The next version of the Windows operating system will make it far easier for users on the move to establish and manage mobile broadband connections, Microsoft said.
Billy Anders, a Microsoft group programme manager on the devices and networks team, outlined the changes in a blog post on Friday. He said that the process would be far simpler than with Windows 7, in which users needed to locate and install third-party drivers and in some cases device-specific software.
Windows 8 will provide users with the option of switching networking radios and features on or off individually. Image credit: Microsoft
"We wanted to eliminate the guesswork in locating and installing device drivers for mobile broadband. We did this by working with our mobile operator and mobile broadband hardware partners across the industry, designing a hardware specification that device makers can incorporate into their device hardware," Anders wrote.
"In Windows 8, we developed an in-box mobile broadband class driver that works with all of these devices and eliminates your need for additional device driver software," he added.
He added that the USB Implementers Forum (USB-IF) have already approved the Mobile Broadband Interface Model (MBIM) specification as standard and that manufacturers have already begun to integrate it into devices, including some that run other operating systems.
As well as simplifying the mobile broadband connection process, Windows 8 will also provide users with fully-integrated radio and connection management options, such as allowing people to turn off features like Wi-Fi, mobile broadband or Bluetooth individually, or all together with the newly introduced flight mode. Previously, people had to rely on manufacturer or device specific software to get the extra functionality that was not native to Windows 7, Anders said.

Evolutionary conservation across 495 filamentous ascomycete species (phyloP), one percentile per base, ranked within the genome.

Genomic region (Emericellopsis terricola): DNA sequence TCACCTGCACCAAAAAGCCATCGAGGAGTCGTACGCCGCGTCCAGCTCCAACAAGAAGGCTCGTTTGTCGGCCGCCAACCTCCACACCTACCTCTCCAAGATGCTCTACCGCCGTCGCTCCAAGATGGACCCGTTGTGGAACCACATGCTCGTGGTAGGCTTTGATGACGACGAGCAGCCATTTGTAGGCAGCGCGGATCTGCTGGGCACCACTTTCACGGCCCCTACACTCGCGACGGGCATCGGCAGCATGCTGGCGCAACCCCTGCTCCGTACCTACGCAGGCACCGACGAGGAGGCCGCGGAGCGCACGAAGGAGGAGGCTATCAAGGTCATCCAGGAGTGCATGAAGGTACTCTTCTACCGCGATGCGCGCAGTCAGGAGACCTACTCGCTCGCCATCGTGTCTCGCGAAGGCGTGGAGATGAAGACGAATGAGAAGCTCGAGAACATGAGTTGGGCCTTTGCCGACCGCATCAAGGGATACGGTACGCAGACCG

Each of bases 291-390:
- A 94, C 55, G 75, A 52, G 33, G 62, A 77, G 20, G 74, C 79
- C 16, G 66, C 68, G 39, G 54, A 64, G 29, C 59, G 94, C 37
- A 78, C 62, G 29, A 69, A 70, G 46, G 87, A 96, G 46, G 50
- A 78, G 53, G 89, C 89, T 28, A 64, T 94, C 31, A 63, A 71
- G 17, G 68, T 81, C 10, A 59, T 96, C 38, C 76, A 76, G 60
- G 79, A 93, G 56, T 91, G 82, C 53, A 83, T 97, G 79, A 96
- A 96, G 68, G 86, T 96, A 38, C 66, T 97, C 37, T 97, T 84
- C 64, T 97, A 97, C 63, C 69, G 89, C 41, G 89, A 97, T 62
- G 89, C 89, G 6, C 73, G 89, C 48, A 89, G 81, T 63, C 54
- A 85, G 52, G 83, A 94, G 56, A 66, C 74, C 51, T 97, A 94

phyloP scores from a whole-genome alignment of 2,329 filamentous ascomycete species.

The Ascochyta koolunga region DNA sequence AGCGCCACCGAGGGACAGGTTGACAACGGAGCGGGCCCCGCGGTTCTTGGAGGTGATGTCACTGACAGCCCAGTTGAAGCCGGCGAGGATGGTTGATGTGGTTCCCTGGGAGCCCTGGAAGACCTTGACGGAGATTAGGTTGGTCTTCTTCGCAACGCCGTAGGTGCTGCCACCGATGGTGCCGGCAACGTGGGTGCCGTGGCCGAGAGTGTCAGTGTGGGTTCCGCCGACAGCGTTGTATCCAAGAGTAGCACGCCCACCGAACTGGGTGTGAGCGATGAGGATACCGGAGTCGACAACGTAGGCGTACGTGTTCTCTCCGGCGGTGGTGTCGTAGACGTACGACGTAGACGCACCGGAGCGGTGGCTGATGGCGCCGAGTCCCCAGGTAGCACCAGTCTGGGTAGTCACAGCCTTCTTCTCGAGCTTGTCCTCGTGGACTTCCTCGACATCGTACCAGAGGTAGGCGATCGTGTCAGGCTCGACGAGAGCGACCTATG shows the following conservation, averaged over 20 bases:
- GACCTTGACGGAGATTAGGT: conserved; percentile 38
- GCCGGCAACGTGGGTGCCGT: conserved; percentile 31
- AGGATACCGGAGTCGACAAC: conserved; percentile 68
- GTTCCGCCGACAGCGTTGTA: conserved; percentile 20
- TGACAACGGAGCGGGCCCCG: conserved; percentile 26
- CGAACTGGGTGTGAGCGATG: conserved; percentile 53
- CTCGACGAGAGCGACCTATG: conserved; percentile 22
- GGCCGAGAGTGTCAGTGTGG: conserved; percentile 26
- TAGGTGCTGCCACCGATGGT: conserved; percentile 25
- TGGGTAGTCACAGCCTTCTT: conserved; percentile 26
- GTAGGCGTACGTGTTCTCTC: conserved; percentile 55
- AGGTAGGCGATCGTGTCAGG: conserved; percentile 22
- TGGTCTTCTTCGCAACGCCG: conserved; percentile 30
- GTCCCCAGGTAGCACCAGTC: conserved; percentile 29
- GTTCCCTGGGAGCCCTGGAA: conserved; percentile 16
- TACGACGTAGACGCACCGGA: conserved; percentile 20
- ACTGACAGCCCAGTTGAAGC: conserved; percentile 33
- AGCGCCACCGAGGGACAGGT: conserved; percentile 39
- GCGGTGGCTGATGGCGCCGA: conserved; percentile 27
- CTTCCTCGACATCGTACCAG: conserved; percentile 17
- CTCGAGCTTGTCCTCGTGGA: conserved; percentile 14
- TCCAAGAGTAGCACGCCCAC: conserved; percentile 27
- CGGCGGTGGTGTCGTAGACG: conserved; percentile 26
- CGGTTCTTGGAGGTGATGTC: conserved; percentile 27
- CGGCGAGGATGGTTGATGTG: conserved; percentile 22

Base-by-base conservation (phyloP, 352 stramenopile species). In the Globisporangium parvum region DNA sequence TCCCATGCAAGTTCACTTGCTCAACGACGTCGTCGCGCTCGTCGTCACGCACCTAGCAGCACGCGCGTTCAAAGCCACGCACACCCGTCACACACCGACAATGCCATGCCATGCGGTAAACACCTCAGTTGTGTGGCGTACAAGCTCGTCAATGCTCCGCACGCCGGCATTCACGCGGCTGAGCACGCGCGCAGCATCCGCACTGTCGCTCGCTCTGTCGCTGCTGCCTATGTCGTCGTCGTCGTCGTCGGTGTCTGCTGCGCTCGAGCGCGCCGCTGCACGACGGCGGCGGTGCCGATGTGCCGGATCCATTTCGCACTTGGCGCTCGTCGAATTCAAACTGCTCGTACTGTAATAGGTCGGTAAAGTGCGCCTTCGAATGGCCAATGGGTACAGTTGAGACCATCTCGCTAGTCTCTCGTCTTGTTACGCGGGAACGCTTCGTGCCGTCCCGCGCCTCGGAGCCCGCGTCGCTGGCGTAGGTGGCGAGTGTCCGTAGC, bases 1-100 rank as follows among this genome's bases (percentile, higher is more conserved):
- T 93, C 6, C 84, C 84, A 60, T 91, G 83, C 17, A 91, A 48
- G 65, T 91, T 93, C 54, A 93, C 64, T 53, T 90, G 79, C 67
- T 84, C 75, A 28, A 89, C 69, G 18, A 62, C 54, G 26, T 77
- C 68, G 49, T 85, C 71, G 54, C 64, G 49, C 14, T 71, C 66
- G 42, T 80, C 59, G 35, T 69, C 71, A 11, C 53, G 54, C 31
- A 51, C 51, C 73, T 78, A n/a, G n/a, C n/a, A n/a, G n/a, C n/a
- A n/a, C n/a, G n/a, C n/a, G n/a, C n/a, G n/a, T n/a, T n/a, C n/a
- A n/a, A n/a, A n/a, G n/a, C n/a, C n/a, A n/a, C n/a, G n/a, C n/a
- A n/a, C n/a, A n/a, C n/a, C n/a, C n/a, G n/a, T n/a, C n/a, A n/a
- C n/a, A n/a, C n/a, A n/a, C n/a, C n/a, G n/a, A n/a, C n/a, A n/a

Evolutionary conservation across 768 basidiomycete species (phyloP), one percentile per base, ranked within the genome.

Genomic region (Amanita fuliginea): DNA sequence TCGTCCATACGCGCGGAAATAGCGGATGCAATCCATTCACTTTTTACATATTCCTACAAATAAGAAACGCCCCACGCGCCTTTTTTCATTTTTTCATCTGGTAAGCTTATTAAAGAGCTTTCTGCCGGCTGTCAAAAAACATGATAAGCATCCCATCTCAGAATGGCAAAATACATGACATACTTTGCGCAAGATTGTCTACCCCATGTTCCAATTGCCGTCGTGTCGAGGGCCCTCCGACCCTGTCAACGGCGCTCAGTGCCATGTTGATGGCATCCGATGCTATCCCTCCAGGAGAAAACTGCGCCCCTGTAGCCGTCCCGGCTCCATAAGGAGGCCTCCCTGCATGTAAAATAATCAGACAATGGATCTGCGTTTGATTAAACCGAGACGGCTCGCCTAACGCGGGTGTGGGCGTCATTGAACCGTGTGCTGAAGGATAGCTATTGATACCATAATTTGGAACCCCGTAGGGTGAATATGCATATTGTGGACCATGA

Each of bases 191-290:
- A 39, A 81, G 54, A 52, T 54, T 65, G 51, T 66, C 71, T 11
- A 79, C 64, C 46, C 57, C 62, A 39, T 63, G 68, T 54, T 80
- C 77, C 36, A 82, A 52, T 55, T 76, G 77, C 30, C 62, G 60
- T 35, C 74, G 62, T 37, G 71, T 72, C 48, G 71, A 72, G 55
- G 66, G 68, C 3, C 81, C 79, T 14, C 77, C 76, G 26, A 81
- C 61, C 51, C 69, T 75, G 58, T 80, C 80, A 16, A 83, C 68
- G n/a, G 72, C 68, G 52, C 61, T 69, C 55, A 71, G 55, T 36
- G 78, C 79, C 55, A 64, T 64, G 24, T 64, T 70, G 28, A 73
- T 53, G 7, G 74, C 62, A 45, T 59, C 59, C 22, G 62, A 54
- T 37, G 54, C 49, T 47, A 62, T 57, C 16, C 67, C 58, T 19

The connection manager will prioritise Wi-Fi networks over mobile broadband, automatically switching off mobile broadband when connected to a Wi-Fi network, and switching it back on again when not connected to Wi-Fi.
It will also learn which are a user's preferred networks and will prioritise those above unknown connections, or networks that have been manually disconnected from. Anders said Windows 8 will also provider far faster Wi-Fi connection times when resuming a session.
The platform will also provide tools for monitoring data usage when connected to mobile broadband networks to help avoid 'bill shock'. By default, updates for Windows 8 will only be downloaded by default when connected to a non-metered internet connection.
Windows Task Manager will also give users details of exactly how much data each app used and how long the app was in use for while connected to the internet.
Windows 8 also has native support for connecting to different mobile networks, for users with a data SIM card that is not tied to one specific operator. If no data plan already exists, the user can select the network they want to connect to and will then be directed to that operator's data plan pages where they can purchase one.
"Behind the scenes, Windows identifies the mobile broadband subscriber information, looks up the mobile operator in the new Access Point Name (APN) database, and pre-provisions the system to connect to the operator's network," Anders said.
Many operators will also provide apps for managing packages bought from directly from within Windows, providing information and services such as data usage expiry dates, remaining data allowance, manage accounts or get customer support, Anders added.